Get over being selfish- It's a basic truth that you have needs, and a simple way of defining needs is 'what you require in order to fulfill your purpose'. If you're a carpenter, you need your tools or else you can't do carpentry, and it's impossible for you to do the good things you do that make life better for other people. You have many purposes, and therefore many needs- you are someone's child, someone's friend, someone's parent perhaps- all of these roles confer responsibilities upon you, and fulfilling these responsibilities is arguably part of your purpose in life. If you fail to get your own needs met, you cannot effectively serve those purposes. Getting your needs met is an absolutely moral endeavor, because it establishes your own ability to contribute to the lives of others.
Being selfish doesn't mean taking more than your share- that's what the complainers would have you think- they want you to feel bad about not meeting their needs before yours. Being selfish is not the opposite of being generous, it is the pre-requisite of being generous. What being selfish does is allow you to fulfill your potential- it allows you to discover, and to express the values that define your purpose in life. It allows you to filter out demands of you that are unreasonable, it allows you to attract positivity and position yourself in a way that everything you do makes you happy, including giving.
If you're positioned in your life to get happiness out of everything you do (I get a lot of satisfaction out of giving gifts, it makes me happy, it's a selfish act) then you become motivated to do more- and in doing more, more people benefit from you, it's as simple as that. At the same time, you free yourself to reap the benefits of everything you do- and you realize your ability to fulfill your purpose in life.
"Our deepest fear is not that we are inadequate, our deepest fear is that we are powerful beyond measure. It is our light, not our darkness, that most frightens us. We ask ourselves, who am I to be brilliant, gorgeous, talented, fabulous? Actually, who are you not to be? You are a child of God. Your playing small doesn't serve the world. There's nothing enlightened about shrinking so that other people won't feel insecure around you. We are all meant to shine, as children do[...] it's in everyone. As we let our own light shine we give others permission to do the same; as we're liberated from our own fear, our presence automatically liberates others." -Marianne Williamson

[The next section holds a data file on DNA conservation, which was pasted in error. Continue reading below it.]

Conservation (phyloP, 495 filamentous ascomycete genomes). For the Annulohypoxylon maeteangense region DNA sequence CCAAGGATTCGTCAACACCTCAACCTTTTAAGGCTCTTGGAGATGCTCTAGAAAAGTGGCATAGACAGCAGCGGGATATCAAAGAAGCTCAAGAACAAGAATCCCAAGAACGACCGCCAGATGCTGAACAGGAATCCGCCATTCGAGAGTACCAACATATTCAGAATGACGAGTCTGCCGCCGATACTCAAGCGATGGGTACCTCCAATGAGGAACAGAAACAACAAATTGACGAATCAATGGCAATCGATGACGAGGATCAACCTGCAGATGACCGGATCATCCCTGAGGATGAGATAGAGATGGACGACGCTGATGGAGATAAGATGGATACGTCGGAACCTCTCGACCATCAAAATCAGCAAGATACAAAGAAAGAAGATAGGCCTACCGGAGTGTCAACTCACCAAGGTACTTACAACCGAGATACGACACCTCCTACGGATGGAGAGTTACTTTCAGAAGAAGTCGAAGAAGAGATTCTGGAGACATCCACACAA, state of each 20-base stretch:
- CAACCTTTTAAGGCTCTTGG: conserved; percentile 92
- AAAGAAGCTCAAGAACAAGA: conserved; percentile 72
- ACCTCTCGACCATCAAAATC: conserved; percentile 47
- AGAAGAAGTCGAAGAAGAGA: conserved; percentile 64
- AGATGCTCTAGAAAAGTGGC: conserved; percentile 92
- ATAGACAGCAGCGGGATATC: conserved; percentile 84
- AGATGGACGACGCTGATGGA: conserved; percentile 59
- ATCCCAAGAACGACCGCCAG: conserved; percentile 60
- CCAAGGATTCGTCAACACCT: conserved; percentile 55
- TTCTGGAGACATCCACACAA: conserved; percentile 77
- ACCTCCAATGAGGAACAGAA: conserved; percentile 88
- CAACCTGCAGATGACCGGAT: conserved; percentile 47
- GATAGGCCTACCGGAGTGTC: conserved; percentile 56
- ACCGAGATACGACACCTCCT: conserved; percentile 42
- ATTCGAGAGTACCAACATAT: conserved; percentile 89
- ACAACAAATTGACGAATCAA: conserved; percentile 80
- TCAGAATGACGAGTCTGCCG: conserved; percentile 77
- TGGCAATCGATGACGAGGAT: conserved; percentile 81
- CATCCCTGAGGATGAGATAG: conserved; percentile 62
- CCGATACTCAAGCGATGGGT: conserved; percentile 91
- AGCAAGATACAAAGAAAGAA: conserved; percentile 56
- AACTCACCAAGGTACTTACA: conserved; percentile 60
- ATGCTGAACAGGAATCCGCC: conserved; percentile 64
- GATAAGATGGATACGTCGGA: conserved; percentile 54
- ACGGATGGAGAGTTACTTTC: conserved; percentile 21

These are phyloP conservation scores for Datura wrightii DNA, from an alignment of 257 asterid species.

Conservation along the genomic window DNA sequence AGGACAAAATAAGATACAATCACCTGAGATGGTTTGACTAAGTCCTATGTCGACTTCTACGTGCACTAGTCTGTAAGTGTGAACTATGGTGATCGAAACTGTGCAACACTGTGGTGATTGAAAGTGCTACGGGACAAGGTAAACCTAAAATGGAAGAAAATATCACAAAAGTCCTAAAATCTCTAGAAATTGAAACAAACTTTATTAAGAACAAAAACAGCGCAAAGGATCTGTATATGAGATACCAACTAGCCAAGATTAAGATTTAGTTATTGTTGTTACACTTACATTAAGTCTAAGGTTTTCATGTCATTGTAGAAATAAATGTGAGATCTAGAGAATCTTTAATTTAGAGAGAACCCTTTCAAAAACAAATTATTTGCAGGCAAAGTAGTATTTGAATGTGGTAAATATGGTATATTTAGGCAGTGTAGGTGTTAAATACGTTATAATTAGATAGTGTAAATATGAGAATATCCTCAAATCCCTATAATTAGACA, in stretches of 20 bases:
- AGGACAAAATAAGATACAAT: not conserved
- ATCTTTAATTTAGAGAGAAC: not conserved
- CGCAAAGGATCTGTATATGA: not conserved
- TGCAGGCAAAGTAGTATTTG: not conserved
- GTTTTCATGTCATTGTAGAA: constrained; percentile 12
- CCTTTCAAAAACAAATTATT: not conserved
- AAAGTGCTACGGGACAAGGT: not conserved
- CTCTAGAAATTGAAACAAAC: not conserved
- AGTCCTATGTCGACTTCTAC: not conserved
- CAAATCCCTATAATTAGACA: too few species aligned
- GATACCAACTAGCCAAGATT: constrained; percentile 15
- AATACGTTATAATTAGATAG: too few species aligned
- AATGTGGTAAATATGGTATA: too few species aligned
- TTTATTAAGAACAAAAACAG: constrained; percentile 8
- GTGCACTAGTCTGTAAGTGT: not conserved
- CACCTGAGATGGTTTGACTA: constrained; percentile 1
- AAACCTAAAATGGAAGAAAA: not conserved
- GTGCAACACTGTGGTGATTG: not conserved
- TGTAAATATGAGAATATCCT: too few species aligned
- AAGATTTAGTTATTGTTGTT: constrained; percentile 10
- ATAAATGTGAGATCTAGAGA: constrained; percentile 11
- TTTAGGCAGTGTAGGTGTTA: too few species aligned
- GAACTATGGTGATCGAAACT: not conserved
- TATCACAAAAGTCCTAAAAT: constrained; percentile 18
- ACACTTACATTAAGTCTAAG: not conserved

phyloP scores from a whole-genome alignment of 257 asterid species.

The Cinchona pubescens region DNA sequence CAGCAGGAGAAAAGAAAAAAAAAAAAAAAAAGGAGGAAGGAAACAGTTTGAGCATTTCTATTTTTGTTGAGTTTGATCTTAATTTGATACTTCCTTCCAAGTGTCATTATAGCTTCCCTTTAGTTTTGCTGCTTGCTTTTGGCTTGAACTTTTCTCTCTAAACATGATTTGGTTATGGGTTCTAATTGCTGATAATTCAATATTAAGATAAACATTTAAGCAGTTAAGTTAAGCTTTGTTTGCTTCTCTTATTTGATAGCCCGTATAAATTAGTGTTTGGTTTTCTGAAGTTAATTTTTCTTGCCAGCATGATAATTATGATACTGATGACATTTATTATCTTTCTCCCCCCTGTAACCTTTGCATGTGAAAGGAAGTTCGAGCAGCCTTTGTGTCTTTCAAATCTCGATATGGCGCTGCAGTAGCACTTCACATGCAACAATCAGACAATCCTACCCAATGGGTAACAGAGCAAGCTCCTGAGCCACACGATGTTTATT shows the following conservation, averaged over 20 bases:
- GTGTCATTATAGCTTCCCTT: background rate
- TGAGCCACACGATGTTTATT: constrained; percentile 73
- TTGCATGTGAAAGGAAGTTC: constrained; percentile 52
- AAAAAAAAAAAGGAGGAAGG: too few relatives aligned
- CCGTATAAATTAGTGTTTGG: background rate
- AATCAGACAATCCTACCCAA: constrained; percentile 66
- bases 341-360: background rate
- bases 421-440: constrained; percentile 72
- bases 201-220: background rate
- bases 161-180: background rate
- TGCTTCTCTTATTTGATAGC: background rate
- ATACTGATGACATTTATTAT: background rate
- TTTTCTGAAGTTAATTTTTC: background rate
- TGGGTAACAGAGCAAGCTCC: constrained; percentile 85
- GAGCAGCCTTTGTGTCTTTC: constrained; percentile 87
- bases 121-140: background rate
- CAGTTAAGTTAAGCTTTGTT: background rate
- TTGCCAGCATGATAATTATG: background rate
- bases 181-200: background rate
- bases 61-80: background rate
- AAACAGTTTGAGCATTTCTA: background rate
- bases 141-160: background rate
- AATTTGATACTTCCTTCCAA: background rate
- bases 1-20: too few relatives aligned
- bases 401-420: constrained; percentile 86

Your first responsibility, before all others, is to meet your own needs. Until then, you're not only cheating yourself, you're cheating everyone around you of the benefits that you could have offered to the world, had you realized your potential. If your needs are not met, you cannot be happy, free, ethical, moral... because these are the values that express who you are after they are met. If you don't have what you need in order to be you, you can't do that. For this reason, it is profoundly immoral to neglect your potential, just as it is to ask another to do so.
If you are unprepared to serve yourself, you cannot serve others. Make yourself happy, and you will attract people who are, or want to be, happy. Accept that you cannot make anyone else truly happy- only they can do that, by following the same selfishness principle. Create within yourself what you want to attract from without- it works in no other way, and it starts with being selfish.
How to know you're getting better at being selfish:
* Your 'wants' are few.
* Your friends are happier
* You attract more people to you
* More and more of what you do makes you happy
Get over being right- Maybe another way of saying this is 'Quit serving your ego and train your ego to serve you.' Who is the boss here, after all? This one is fundamentally important, because mastering this concept is key to personal freedom, happiness, and being an effective person.
If it's your mission in life to validate all of your current beliefs, to prove yourself right at all costs, you are truly the servant of your own ego and you'll resist changing your mind, your beliefs, your opinions, your self, even in light of compelling new information. If you're unwilling to change your mind, you're unwilling to learn, grow, evolve, or adapt to your world, and this can become punishing, because your ego is a demanding thing- it needs a little stroking, and it'll take what it can get- even if it means putting the blinders further on and settling for feeling good about being 'right' when you don't get your way.
...but what is 'right', anyway? Being 'right', correct, proper, etc. is a subjective judgment you make when you process your observations of the world through the filter of your beliefs, habits, and values... but it is not an absolute, it's just what works for you.